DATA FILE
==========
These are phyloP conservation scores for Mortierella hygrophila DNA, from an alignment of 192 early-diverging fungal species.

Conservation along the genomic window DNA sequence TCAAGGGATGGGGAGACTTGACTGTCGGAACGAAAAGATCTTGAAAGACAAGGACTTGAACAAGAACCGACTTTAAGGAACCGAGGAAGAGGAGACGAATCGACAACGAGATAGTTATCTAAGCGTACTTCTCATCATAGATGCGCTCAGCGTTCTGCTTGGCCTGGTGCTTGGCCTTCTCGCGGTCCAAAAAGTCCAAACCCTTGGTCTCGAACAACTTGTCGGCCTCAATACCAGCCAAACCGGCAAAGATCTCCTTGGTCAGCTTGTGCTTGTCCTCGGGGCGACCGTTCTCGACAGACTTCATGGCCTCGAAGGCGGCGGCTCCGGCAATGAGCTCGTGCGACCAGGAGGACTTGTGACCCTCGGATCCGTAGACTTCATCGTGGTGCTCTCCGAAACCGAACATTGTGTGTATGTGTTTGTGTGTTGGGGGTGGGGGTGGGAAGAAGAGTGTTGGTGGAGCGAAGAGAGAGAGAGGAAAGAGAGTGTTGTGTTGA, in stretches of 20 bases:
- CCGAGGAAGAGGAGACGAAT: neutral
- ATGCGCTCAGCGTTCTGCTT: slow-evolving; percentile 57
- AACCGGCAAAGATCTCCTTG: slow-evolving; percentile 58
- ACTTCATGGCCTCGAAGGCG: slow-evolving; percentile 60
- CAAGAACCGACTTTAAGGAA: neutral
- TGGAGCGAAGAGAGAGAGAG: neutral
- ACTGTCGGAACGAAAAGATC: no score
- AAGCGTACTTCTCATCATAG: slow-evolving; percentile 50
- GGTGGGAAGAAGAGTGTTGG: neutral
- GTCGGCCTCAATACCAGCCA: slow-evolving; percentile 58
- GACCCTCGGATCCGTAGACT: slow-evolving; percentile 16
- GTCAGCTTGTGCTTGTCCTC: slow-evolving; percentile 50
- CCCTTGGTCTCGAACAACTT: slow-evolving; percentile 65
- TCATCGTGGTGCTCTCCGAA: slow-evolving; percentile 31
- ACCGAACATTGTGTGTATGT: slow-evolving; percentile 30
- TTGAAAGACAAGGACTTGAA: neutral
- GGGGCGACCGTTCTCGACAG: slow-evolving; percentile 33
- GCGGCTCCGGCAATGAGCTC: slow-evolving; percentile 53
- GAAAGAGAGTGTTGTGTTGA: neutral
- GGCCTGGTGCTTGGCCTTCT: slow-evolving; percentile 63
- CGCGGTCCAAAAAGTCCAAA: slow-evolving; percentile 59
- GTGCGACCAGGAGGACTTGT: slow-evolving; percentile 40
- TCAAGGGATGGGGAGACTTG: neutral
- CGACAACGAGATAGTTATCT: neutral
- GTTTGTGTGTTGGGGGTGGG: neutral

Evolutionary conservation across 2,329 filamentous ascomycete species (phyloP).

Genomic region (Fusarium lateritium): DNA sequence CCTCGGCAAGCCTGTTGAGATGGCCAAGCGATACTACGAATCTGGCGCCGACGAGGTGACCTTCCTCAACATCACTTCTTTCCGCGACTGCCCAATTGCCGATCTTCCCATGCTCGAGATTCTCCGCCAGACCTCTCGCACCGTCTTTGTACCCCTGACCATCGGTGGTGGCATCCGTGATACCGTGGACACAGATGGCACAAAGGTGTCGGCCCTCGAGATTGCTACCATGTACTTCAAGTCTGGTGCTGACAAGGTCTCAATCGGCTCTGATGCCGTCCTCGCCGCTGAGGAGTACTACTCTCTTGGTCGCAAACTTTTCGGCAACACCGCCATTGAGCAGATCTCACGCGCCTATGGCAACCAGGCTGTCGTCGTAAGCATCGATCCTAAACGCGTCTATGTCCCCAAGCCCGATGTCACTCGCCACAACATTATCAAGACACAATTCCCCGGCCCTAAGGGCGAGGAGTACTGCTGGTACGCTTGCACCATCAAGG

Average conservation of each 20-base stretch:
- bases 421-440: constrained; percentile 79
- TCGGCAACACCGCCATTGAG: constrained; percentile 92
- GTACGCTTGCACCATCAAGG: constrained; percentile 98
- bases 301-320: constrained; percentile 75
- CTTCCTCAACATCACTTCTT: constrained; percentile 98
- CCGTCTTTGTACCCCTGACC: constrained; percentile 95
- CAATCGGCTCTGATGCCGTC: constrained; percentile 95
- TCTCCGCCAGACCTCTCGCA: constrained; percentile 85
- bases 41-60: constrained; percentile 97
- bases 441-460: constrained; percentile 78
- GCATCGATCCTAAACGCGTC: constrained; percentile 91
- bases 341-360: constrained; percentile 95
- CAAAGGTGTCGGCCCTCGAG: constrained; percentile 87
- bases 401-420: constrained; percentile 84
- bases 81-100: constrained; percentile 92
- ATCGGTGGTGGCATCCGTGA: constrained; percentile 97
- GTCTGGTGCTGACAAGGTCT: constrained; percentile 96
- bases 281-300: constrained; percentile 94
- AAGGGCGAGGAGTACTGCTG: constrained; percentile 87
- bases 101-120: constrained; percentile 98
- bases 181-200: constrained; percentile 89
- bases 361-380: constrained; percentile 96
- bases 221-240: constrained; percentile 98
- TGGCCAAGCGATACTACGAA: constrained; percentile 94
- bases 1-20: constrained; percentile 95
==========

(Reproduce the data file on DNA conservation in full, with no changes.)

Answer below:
These are phyloP conservation scores for Mortierella hygrophila DNA, from an alignment of 192 early-diverging fungal species.

Conservation along the genomic window DNA sequence TCAAGGGATGGGGAGACTTGACTGTCGGAACGAAAAGATCTTGAAAGACAAGGACTTGAACAAGAACCGACTTTAAGGAACCGAGGAAGAGGAGACGAATCGACAACGAGATAGTTATCTAAGCGTACTTCTCATCATAGATGCGCTCAGCGTTCTGCTTGGCCTGGTGCTTGGCCTTCTCGCGGTCCAAAAAGTCCAAACCCTTGGTCTCGAACAACTTGTCGGCCTCAATACCAGCCAAACCGGCAAAGATCTCCTTGGTCAGCTTGTGCTTGTCCTCGGGGCGACCGTTCTCGACAGACTTCATGGCCTCGAAGGCGGCGGCTCCGGCAATGAGCTCGTGCGACCAGGAGGACTTGTGACCCTCGGATCCGTAGACTTCATCGTGGTGCTCTCCGAAACCGAACATTGTGTGTATGTGTTTGTGTGTTGGGGGTGGGGGTGGGAAGAAGAGTGTTGGTGGAGCGAAGAGAGAGAGAGGAAAGAGAGTGTTGTGTTGA, in stretches of 20 bases:
- CCGAGGAAGAGGAGACGAAT: neutral
- ATGCGCTCAGCGTTCTGCTT: slow-evolving; percentile 57
- AACCGGCAAAGATCTCCTTG: slow-evolving; percentile 58
- ACTTCATGGCCTCGAAGGCG: slow-evolving; percentile 60
- CAAGAACCGACTTTAAGGAA: neutral
- TGGAGCGAAGAGAGAGAGAG: neutral
- ACTGTCGGAACGAAAAGATC: no score
- AAGCGTACTTCTCATCATAG: slow-evolving; percentile 50
- GGTGGGAAGAAGAGTGTTGG: neutral
- GTCGGCCTCAATACCAGCCA: slow-evolving; percentile 58
- GACCCTCGGATCCGTAGACT: slow-evolving; percentile 16
- GTCAGCTTGTGCTTGTCCTC: slow-evolving; percentile 50
- CCCTTGGTCTCGAACAACTT: slow-evolving; percentile 65
- TCATCGTGGTGCTCTCCGAA: slow-evolving; percentile 31
- ACCGAACATTGTGTGTATGT: slow-evolving; percentile 30
- TTGAAAGACAAGGACTTGAA: neutral
- GGGGCGACCGTTCTCGACAG: slow-evolving; percentile 33
- GCGGCTCCGGCAATGAGCTC: slow-evolving; percentile 53
- GAAAGAGAGTGTTGTGTTGA: neutral
- GGCCTGGTGCTTGGCCTTCT: slow-evolving; percentile 63
- CGCGGTCCAAAAAGTCCAAA: slow-evolving; percentile 59
- GTGCGACCAGGAGGACTTGT: slow-evolving; percentile 40
- TCAAGGGATGGGGAGACTTG: neutral
- CGACAACGAGATAGTTATCT: neutral
- GTTTGTGTGTTGGGGGTGGG: neutral

Evolutionary conservation across 2,329 filamentous ascomycete species (phyloP).

Genomic region (Fusarium lateritium): DNA sequence CCTCGGCAAGCCTGTTGAGATGGCCAAGCGATACTACGAATCTGGCGCCGACGAGGTGACCTTCCTCAACATCACTTCTTTCCGCGACTGCCCAATTGCCGATCTTCCCATGCTCGAGATTCTCCGCCAGACCTCTCGCACCGTCTTTGTACCCCTGACCATCGGTGGTGGCATCCGTGATACCGTGGACACAGATGGCACAAAGGTGTCGGCCCTCGAGATTGCTACCATGTACTTCAAGTCTGGTGCTGACAAGGTCTCAATCGGCTCTGATGCCGTCCTCGCCGCTGAGGAGTACTACTCTCTTGGTCGCAAACTTTTCGGCAACACCGCCATTGAGCAGATCTCACGCGCCTATGGCAACCAGGCTGTCGTCGTAAGCATCGATCCTAAACGCGTCTATGTCCCCAAGCCCGATGTCACTCGCCACAACATTATCAAGACACAATTCCCCGGCCCTAAGGGCGAGGAGTACTGCTGGTACGCTTGCACCATCAAGG

Average conservation of each 20-base stretch:
- bases 421-440: constrained; percentile 79
- TCGGCAACACCGCCATTGAG: constrained; percentile 92
- GTACGCTTGCACCATCAAGG: constrained; percentile 98
- bases 301-320: constrained; percentile 75
- CTTCCTCAACATCACTTCTT: constrained; percentile 98
- CCGTCTTTGTACCCCTGACC: constrained; percentile 95
- CAATCGGCTCTGATGCCGTC: constrained; percentile 95
- TCTCCGCCAGACCTCTCGCA: constrained; percentile 85
- bases 41-60: constrained; percentile 97
- bases 441-460: constrained; percentile 78
- GCATCGATCCTAAACGCGTC: constrained; percentile 91
- bases 341-360: constrained; percentile 95
- CAAAGGTGTCGGCCCTCGAG: constrained; percentile 87
- bases 401-420: constrained; percentile 84
- bases 81-100: constrained; percentile 92
- ATCGGTGGTGGCATCCGTGA: constrained; percentile 97
- GTCTGGTGCTGACAAGGTCT: constrained; percentile 96
- bases 281-300: constrained; percentile 94
- AAGGGCGAGGAGTACTGCTG: constrained; percentile 87
- bases 101-120: constrained; percentile 98
- bases 181-200: constrained; percentile 89
- bases 361-380: constrained; percentile 96
- bases 221-240: constrained; percentile 98
- TGGCCAAGCGATACTACGAA: constrained; percentile 94
- bases 1-20: constrained; percentile 95